“Allman Brothers … without question. And I’m square in front of Duane. The first time I listened to At Filmore East it was unlike anything I had ever heard … combination of blues, jazz, rock and country … completely fresh, totally inspired and utterly original … remains the gold standard of blues-based rock & roll. Allman on the steel guitar and Dickie Betts dueling off each other … alternating leads … pioneering guitar harmonies. Regardless of how many times I listen to that release I still marvel of what I know is coming up.
“And today you have Devon Allman and Duane Betts (sons of legends Gregg Allman and Betts) joining forces. You can hear their fathers in them and also the next generation of funk-blues jam. Pretty cool.”
Music appreciation aside, what’s the lasting impact of those undergraduate years in Austin – a young adult carving out an inter-personal identity during the political and social upheaval when counter was culture, a different but similar dynamic of what’s colliding within America today?
“The biggest takeaway then was how the experience made me much more attuned to the world around me, concerned about public policies and the impact on citizens, rather than solely attentive only to individual wants and needs. And that discovery stayed with me as I took on greater responsibility both personally and professionally. There’s been an awareness to temper radical reactions, factor out the extremes and see both sides of an issue or a problem without a predetermined agenda. Listen first to the multiple perspectives, then formulate a reasoned judgment. That’s a plan that works as the dean of students and works as a husband, a father, a grandfather. It’s all a byproduct of maturing during those turbulent early 1970s in Austin.”
How valuable is that ability you just described in your supporting the student community?
“I always embraced the classroom interaction. And serving as the dean of students takes that to another level … instilling a foundation that will assist students throughout their entire lives. The emphasis is life-skills much more than rule enforcement. Teenagers now can be overwhelmed by an avalanche of exposures many are not prepared for or shouldn’t be encountering at all. We can be a resource that grounds them into the proper reality. The goal is to establish a dialogue … develop trust … provide some guidance. And when that happens there’s a great satisfaction of purpose.”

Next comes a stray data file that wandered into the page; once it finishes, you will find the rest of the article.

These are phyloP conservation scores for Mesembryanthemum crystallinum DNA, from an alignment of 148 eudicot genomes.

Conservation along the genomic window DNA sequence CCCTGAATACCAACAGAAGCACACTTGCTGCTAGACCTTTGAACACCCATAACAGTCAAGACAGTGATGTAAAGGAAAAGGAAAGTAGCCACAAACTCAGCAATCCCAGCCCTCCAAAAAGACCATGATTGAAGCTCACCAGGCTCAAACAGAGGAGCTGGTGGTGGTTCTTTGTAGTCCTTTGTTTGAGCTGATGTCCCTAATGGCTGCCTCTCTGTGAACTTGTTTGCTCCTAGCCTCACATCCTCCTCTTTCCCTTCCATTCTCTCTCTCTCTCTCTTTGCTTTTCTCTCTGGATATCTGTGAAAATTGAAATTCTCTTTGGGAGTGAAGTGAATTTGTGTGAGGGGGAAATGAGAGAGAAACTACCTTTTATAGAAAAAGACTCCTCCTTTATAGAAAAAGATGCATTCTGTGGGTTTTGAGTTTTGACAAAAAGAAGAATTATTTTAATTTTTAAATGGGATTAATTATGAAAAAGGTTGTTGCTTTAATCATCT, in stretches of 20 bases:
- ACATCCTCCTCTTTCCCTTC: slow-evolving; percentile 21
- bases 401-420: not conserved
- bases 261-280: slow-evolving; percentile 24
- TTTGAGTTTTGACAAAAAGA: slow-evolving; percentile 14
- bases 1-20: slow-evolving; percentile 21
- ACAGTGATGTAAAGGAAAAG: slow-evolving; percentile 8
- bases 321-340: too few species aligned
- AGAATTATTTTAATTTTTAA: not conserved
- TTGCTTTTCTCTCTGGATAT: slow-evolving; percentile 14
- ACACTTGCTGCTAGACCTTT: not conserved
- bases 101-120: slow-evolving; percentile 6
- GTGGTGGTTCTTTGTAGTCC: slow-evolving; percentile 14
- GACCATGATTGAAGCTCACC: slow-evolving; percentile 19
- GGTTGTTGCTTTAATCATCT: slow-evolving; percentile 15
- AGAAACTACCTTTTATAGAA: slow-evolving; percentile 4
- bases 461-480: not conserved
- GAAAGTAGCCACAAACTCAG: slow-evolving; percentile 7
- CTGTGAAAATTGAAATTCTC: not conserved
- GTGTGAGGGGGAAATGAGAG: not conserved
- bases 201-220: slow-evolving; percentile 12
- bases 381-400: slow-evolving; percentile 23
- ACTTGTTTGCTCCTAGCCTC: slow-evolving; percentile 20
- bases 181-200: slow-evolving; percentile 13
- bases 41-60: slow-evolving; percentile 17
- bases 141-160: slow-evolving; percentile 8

Often the ranks of academia bolt like banshees for the summer months but you again are in the classroom teaching study skills sessions for incoming freshmen. Why continue that commitment?
“It’s a chance to bridge with a group who I otherwise would not know until the next academic year. None of these students are required to attend. Their commitment tells me there’s a motivation within each family to take advantage of every opportunity for a solid start to the St. Thomas experience. I respect their understanding that college prep is a competitive world moving forward and you have to be ready.”
Your father and his brother attended Texas A&M. Your sons are fightin’ Texas Aggies. Victor teaches at St. Pius X and Camille in the La Porte ISD after graduating from the University of Houston. What are the family ties that bind?
“One thing we all agree on … Saturdays in the fall mean college football. Scott is the Takacs tailgate/watch party organizer … food, beverages, layout, three big screens on the deck … two reserved for the SEC to keeps all his A&M buddies satisfied.”
And when the Longhorns and Aggies finally decide to return to sanity and officially renew their friendly gridworld hatred, their own particular brand of culture clash, will you be reduced to a rooting section of one?
“Probably. But that’s ok. Just makes winning more fun.”
Catholic. Basilian. Teaching Goodness, Discipline and Knowledge since 1900.